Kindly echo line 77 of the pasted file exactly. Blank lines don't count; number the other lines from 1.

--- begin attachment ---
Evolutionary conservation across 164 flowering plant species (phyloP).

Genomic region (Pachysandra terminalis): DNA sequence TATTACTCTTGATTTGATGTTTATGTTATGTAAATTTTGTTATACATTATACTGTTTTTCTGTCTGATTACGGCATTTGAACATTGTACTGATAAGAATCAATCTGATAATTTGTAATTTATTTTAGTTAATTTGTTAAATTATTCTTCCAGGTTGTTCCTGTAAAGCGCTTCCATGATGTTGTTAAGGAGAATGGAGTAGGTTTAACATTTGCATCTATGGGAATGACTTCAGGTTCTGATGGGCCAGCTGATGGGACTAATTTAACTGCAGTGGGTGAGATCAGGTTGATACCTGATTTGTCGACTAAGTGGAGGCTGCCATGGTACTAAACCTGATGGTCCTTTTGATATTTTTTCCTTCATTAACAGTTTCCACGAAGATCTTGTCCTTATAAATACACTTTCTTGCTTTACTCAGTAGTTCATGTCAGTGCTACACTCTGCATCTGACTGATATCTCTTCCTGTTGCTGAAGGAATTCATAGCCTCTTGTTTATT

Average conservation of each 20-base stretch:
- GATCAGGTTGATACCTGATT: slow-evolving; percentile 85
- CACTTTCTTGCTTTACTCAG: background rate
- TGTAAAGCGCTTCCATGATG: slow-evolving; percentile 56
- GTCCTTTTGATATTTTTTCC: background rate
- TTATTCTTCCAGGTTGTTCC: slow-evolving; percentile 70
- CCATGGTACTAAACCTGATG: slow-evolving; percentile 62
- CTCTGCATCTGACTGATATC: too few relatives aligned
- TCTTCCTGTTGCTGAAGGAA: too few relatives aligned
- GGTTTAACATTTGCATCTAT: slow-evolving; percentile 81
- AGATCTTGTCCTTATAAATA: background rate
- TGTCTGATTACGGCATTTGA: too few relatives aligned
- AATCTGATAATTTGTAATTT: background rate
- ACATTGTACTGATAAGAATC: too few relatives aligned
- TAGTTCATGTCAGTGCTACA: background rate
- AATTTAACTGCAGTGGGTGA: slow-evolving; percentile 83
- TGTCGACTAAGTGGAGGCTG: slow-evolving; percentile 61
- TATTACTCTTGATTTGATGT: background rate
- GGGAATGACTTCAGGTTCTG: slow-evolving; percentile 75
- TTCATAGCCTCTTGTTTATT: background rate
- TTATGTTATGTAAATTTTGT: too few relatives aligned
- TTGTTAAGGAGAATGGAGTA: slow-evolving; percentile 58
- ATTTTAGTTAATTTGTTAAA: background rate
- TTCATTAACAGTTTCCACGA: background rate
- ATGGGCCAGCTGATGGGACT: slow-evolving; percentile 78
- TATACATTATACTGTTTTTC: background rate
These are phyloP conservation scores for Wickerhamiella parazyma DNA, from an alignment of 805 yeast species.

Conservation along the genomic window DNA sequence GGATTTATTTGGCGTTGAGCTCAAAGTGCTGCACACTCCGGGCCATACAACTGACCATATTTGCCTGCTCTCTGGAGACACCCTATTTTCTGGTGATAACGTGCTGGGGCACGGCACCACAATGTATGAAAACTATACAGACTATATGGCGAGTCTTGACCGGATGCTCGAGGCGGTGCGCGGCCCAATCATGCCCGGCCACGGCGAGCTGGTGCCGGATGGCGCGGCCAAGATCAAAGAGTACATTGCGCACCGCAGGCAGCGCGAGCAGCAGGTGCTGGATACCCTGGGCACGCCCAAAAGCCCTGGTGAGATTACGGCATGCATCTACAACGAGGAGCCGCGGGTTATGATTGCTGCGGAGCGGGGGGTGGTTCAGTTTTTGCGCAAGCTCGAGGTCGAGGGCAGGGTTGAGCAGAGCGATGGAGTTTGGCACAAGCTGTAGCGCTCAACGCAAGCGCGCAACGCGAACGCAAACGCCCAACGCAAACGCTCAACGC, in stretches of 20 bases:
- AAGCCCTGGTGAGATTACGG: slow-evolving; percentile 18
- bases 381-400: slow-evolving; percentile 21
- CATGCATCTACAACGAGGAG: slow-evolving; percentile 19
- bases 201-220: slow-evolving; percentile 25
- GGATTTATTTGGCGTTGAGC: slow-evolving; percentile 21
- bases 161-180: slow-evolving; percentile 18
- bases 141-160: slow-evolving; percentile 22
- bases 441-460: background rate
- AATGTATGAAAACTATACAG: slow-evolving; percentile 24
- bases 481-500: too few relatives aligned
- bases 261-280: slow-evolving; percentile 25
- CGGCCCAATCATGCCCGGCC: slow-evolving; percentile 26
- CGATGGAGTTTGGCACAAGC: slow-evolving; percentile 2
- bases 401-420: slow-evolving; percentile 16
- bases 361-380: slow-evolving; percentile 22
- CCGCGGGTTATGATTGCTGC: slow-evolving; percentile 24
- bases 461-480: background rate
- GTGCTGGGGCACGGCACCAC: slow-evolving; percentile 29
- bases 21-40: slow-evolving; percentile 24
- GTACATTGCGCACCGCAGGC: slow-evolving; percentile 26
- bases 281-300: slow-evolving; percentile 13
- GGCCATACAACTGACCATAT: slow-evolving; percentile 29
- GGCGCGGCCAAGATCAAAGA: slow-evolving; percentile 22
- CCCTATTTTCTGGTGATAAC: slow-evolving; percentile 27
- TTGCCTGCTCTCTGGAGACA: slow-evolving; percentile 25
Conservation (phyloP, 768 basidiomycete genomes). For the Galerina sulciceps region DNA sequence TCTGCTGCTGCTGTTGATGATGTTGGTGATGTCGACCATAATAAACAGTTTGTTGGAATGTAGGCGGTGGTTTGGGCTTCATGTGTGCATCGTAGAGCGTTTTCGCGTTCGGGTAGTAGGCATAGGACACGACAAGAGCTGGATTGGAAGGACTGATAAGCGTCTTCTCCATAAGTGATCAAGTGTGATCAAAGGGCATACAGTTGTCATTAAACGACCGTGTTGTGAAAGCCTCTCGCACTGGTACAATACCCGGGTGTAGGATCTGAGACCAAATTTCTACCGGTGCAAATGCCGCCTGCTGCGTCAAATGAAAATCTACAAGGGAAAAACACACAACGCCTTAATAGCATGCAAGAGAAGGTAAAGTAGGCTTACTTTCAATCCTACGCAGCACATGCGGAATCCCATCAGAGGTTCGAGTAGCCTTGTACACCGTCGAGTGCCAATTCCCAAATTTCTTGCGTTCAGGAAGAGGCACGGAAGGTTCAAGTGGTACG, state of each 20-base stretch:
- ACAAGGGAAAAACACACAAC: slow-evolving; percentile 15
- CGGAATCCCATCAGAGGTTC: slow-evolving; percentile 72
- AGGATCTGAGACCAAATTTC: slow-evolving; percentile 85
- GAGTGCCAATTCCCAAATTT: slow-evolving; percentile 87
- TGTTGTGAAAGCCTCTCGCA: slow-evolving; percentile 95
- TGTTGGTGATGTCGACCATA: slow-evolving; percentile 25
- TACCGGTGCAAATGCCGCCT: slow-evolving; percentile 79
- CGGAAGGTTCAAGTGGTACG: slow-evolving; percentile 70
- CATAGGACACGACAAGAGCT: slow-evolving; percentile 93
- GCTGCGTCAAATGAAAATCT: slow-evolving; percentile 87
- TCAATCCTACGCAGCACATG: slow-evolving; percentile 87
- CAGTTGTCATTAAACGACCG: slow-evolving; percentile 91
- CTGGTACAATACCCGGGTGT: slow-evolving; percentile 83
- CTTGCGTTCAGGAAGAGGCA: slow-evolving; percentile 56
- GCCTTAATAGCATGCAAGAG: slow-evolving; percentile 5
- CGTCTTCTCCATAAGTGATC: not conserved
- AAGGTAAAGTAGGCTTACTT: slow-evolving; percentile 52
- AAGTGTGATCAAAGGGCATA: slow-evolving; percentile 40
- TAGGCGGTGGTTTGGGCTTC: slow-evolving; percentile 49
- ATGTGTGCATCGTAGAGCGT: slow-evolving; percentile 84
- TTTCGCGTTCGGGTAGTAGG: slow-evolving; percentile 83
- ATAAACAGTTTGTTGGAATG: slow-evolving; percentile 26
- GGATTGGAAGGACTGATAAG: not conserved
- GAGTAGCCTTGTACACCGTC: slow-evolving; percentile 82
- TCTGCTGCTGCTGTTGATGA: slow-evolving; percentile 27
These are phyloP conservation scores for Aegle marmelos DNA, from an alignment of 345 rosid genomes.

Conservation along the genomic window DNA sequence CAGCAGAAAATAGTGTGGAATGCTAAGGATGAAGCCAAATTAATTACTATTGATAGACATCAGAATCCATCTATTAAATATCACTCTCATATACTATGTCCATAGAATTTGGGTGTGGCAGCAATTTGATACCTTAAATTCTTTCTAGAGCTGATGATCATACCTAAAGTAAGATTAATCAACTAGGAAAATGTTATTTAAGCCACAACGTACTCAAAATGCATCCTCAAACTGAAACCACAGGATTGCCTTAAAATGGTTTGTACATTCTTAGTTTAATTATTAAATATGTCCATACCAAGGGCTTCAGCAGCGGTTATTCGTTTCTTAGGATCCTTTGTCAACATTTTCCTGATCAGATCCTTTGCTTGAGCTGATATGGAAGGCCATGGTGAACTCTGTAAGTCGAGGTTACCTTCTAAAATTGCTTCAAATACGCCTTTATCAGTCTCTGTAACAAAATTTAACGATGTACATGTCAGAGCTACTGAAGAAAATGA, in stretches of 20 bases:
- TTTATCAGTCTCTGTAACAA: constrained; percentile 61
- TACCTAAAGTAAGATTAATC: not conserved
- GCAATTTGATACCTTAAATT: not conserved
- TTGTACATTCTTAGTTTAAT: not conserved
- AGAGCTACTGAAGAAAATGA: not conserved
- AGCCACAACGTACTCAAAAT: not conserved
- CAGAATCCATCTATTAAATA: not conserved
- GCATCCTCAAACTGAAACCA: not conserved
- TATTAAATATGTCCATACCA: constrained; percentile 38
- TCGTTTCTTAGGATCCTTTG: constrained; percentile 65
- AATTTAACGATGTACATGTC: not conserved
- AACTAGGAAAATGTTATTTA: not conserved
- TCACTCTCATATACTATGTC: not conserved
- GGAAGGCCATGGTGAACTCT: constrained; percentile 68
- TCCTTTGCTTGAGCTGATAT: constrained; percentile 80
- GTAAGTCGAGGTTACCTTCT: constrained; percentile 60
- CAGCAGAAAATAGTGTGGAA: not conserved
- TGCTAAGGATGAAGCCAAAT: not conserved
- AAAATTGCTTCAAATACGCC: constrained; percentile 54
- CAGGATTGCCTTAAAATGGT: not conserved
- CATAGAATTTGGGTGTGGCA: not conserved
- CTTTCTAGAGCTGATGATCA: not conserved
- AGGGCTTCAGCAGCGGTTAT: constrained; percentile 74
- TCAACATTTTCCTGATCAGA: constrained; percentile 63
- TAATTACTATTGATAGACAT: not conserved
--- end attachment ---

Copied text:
- TTTCGCGTTCGGGTAGTAGG: slow-evolving; percentile 83